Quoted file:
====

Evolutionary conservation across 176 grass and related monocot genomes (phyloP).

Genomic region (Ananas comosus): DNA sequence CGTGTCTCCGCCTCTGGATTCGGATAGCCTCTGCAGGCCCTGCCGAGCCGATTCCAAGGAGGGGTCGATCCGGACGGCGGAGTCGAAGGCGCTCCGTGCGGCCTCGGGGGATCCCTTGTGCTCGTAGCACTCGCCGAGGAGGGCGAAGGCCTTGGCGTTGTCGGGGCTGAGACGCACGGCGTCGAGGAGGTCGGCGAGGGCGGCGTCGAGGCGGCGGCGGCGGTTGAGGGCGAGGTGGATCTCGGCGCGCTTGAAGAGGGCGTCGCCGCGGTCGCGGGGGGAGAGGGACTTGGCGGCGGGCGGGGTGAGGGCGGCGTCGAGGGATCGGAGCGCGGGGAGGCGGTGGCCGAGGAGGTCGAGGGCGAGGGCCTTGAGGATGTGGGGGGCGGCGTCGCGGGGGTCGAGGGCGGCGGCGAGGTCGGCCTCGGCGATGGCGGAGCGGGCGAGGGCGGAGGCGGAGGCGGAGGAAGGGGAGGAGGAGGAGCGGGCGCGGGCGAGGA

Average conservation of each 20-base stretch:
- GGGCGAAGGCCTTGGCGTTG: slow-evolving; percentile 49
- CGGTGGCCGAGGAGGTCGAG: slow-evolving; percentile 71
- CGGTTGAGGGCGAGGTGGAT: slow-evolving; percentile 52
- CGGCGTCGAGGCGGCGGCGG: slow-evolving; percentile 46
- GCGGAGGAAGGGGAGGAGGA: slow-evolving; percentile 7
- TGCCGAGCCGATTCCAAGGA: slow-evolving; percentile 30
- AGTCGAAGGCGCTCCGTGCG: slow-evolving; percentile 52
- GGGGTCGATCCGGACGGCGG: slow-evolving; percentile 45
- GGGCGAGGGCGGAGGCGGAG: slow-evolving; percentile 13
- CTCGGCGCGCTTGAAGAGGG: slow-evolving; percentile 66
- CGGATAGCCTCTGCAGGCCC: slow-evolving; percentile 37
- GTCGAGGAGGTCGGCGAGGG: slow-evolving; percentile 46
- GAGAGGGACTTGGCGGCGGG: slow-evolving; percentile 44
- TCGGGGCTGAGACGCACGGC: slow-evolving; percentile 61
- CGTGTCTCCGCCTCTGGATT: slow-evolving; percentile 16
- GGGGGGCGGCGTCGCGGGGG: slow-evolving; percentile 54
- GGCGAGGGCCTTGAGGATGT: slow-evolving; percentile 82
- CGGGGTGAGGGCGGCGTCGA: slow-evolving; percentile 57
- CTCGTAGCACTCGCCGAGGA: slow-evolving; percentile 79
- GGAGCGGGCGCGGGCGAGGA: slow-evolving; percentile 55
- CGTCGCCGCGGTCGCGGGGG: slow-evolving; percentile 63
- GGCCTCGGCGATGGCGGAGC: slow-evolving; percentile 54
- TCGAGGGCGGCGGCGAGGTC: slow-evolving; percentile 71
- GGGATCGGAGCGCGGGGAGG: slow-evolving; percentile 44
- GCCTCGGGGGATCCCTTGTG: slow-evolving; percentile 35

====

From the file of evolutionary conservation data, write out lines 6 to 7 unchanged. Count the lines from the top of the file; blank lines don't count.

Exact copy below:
- CGGTTGAGGGCGAGGTGGAT: slow-evolving; percentile 52
- CGGCGTCGAGGCGGCGGCGG: slow-evolving; percentile 46